Mudzuri blames party members for Chamisa’s rise

Mudzuri blames party members for Chamisa’s rise

Source: Mudzuri blames party members for Chamisa’s rise | The Herald April 11, 2018

Mudzuri blames party members for Chamisa’s rise
Eng Mudzuri

Bulawayo Bureau
MDC-T deputy president Engineer Elias Mudzuri has cast aspersions on the presidency of Mr Nelson Chamisa, saying party members “followed the wind” in choosing the late founding party president Mr Morgan Tsvangirai’s successor.

In an interview, Eng Mudzuri, who was non-committal on his support for Mr Chamisa’s presidential bid in the forthcoming elections, said it was regrettable that the party had split following the sacking of Dr Thokozani Khupe and her allies.

Eng Mudzuri, one of the three MDC-T deputies who were angling to succeed Mr Tsvangirai, but fell into line as it became clear that Mr Chamisa had grabbed power, said Mr Tsvangirai had wished for the party to remain united.

He said he was not sure if the party was taking the correct path following its recent split.

“There is a lot I can say, but he is already there and we have to find a way of working with him and to see whether we can deliver the political goods,” said Eng Mudzuri.

“Opinions sometimes don’t matter about public office, it is the public that judges people.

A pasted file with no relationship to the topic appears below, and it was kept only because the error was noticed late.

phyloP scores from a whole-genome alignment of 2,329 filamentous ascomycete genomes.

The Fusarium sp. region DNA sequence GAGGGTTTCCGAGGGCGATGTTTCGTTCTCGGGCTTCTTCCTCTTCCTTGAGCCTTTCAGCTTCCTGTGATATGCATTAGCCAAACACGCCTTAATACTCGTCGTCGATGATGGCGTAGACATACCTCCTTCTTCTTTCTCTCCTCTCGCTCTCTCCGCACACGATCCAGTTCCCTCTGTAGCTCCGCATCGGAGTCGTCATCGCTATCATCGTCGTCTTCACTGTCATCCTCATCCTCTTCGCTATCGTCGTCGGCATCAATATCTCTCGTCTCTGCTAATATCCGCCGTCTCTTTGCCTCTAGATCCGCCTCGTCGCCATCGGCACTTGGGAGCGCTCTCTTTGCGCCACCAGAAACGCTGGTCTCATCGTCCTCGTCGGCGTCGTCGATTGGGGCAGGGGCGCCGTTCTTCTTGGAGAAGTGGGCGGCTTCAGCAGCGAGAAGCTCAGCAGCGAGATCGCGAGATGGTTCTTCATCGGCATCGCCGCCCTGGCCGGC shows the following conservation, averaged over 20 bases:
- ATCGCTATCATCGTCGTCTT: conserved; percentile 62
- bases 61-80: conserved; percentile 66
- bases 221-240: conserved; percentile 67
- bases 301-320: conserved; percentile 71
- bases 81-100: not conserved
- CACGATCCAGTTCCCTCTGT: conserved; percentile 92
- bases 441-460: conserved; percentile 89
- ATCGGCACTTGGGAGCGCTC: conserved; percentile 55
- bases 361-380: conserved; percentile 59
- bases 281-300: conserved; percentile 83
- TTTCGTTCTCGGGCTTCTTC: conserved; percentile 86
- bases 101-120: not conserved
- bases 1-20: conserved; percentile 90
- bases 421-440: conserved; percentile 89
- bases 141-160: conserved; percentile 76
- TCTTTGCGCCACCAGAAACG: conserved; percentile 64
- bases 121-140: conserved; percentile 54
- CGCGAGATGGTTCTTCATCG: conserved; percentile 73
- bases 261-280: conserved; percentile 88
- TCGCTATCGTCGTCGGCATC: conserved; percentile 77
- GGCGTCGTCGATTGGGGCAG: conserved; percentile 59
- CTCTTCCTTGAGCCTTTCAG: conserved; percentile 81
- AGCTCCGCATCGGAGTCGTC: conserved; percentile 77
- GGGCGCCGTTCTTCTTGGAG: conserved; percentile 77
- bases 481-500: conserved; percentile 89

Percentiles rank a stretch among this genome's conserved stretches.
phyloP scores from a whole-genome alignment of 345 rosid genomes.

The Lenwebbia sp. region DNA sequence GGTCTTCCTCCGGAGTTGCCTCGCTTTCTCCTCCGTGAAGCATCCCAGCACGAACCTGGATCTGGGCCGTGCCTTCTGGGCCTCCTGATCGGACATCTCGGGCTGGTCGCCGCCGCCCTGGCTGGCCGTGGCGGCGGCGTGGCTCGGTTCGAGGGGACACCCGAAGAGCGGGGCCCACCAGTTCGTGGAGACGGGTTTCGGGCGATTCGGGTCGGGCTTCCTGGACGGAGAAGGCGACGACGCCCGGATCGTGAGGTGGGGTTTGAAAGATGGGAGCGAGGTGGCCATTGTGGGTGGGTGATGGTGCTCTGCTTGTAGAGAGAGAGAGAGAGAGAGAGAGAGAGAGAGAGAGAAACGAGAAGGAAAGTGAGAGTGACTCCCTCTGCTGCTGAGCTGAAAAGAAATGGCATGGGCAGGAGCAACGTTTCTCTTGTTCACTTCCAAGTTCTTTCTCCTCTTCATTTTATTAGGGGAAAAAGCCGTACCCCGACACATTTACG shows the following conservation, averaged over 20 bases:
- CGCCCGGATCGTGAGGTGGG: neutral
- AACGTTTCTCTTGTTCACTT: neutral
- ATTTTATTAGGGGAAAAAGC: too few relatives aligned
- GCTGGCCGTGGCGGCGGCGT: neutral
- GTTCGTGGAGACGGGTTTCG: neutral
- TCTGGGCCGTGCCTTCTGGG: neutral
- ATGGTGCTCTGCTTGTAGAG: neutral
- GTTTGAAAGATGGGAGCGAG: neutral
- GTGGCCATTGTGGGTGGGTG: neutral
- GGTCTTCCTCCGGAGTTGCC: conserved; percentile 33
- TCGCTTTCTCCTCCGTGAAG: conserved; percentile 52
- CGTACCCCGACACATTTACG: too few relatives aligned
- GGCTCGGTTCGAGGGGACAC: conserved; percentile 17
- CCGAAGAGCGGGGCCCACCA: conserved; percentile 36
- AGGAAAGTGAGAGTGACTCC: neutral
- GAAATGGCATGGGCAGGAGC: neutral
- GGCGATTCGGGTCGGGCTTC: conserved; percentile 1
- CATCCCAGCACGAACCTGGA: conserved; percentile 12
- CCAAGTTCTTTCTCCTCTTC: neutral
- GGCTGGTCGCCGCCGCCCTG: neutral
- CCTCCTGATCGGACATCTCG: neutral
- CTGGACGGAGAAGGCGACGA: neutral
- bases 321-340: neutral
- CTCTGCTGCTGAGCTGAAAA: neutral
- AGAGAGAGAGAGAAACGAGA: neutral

“The only thing that I can say is he has reached 40 years. That’s the age you are allowed to become a president. And we have to work to find if we get there.”

Eng Mudzuri said Mr Chamisa’s fate would be determined by the outcome of the elections.

“But if we don’t (win elections) that will be unfortunate, but people would have seen that maybe, that is when people revise what they would have done,” he said.

“People never revise when they are in a certain mode. There is a saying by Confucius a great Chinese philosopher; ‘when the wind blows all the grass bends towards the wind’. I mean the grass can only rise when the wind has stopped. But if the grass goes against the wind it will break.”

Eng Mudzuri said the party should have tried to bring Dr Khupe and her allies back into the fold.

“My personal thinking is that we should have been together,” he said.

“That was the thinking of our leader. We should have tried to be accommodative. He told me to try to work to unite the party.

“My comment might be more unconstructive than being constructive. We should have found a way of having the MDC family together. I still believe while Khupe is away we should talk to her and find a way of coming together, that is my thinking. If we are to get anywhere we should work together, we should be able to talk to each other.”